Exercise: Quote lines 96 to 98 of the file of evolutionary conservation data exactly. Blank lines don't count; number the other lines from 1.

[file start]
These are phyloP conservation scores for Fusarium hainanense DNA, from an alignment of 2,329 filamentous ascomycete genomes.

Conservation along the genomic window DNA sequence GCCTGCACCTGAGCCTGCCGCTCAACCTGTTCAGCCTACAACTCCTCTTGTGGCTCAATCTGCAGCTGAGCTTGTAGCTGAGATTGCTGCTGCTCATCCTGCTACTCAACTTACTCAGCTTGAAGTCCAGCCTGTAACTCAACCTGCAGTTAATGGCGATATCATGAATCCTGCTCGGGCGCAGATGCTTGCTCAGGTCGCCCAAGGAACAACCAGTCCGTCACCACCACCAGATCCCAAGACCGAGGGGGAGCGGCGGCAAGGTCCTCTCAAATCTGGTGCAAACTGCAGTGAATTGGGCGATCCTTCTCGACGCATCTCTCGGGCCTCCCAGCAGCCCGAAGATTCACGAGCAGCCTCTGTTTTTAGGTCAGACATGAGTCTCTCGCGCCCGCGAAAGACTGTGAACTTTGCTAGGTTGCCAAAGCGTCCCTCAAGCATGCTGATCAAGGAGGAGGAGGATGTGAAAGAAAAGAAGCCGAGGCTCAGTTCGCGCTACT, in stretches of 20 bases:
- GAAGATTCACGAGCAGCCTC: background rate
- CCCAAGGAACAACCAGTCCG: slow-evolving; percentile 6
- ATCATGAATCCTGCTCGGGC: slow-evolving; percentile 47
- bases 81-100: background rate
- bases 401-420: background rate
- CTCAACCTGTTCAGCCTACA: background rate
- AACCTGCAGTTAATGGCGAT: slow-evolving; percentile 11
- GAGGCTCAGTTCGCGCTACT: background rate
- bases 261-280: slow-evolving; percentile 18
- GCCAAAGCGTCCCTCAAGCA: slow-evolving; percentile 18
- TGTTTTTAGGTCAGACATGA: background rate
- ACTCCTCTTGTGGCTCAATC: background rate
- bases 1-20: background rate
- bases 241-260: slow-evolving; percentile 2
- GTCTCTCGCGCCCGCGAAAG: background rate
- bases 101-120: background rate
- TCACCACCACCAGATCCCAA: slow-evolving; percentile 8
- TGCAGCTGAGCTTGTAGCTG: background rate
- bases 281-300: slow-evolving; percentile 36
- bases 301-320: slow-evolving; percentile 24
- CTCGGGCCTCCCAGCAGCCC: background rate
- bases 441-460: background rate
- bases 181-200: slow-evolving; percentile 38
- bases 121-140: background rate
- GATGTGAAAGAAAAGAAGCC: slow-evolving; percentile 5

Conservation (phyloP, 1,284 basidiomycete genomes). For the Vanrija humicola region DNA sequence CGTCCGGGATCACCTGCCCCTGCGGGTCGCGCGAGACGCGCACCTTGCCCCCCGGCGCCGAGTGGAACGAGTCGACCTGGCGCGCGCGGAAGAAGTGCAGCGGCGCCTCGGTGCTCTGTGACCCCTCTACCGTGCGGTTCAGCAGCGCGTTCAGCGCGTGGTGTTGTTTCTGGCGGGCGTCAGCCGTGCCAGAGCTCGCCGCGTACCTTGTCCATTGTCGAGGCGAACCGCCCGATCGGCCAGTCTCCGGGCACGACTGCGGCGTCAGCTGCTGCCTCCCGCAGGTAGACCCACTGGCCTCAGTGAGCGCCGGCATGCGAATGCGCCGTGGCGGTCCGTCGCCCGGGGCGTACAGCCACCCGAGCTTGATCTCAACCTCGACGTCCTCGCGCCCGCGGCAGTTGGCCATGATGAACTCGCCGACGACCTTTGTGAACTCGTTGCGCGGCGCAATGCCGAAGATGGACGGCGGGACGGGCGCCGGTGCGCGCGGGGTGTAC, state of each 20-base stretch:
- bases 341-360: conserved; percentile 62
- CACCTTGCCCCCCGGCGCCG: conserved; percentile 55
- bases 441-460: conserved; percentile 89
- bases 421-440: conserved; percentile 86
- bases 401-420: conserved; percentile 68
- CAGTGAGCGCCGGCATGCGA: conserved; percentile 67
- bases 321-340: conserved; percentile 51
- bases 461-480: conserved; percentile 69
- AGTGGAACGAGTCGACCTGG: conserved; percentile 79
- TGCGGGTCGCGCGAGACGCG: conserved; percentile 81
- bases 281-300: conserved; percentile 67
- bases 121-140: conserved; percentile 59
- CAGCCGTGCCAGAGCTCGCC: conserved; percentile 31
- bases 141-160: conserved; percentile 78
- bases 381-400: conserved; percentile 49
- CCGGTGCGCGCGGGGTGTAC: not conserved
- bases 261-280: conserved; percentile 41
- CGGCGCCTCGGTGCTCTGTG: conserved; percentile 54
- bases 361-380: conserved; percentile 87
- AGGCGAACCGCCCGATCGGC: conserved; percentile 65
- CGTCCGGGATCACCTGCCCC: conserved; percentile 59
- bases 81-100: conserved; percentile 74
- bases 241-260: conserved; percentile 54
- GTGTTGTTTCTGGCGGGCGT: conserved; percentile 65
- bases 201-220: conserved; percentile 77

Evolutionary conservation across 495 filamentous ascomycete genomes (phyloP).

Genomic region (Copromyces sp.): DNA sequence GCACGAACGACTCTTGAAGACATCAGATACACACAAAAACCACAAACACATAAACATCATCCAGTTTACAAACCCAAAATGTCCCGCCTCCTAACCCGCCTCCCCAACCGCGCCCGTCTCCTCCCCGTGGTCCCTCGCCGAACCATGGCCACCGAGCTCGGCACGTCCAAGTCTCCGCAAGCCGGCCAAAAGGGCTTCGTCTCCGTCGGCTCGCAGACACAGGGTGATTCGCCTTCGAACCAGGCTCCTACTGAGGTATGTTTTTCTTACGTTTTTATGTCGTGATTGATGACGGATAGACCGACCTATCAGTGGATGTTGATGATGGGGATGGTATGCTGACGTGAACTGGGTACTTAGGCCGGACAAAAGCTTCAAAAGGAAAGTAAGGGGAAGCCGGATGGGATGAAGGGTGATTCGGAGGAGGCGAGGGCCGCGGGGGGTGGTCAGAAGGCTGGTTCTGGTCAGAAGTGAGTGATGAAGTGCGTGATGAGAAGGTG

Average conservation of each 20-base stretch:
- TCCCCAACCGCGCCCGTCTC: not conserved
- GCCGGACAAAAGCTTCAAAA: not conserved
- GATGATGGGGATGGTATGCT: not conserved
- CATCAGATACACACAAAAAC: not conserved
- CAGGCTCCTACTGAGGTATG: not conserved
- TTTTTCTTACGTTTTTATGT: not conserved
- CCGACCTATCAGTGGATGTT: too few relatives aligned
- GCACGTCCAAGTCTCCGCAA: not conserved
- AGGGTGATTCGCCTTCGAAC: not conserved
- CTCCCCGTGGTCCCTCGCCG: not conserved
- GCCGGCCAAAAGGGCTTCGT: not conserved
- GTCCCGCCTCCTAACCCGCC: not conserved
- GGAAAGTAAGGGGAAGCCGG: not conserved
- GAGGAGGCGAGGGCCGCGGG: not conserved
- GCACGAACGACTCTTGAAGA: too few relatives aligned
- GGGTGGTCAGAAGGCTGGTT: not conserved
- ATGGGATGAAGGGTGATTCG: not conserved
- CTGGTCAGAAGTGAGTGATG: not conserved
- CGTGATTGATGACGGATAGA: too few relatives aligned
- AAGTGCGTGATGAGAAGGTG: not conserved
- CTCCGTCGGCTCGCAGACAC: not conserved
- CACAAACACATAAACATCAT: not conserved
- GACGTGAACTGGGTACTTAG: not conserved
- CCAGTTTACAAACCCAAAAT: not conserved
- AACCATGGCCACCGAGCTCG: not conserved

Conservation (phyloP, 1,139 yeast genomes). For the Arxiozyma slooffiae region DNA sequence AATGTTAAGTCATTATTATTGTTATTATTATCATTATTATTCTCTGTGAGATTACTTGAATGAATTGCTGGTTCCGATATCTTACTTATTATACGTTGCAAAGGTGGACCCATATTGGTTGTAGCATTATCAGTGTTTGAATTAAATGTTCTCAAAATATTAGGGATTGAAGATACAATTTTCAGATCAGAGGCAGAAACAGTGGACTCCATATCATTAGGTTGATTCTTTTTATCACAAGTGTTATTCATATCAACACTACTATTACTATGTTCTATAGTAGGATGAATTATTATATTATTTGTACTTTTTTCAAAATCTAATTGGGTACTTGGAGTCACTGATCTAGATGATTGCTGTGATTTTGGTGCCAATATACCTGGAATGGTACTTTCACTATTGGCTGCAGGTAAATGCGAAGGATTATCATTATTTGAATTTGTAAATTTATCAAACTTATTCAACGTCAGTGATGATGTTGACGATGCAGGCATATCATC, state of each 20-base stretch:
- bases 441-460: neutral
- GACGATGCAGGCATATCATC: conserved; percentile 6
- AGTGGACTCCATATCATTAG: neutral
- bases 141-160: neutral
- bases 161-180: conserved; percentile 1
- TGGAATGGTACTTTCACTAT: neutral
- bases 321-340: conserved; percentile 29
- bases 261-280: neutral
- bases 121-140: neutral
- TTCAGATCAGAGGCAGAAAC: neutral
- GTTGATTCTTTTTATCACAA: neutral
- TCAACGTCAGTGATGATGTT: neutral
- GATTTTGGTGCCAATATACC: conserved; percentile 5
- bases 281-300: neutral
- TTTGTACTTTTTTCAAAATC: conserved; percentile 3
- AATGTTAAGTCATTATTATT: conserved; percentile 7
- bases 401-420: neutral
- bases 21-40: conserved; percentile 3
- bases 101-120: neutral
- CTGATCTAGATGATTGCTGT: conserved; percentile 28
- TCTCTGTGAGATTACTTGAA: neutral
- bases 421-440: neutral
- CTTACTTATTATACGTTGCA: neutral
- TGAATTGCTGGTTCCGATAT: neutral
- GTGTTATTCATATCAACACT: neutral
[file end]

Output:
- bases 281-300: neutral
- TTTGTACTTTTTTCAAAATC: conserved; percentile 3
- AATGTTAAGTCATTATTATT: conserved; percentile 7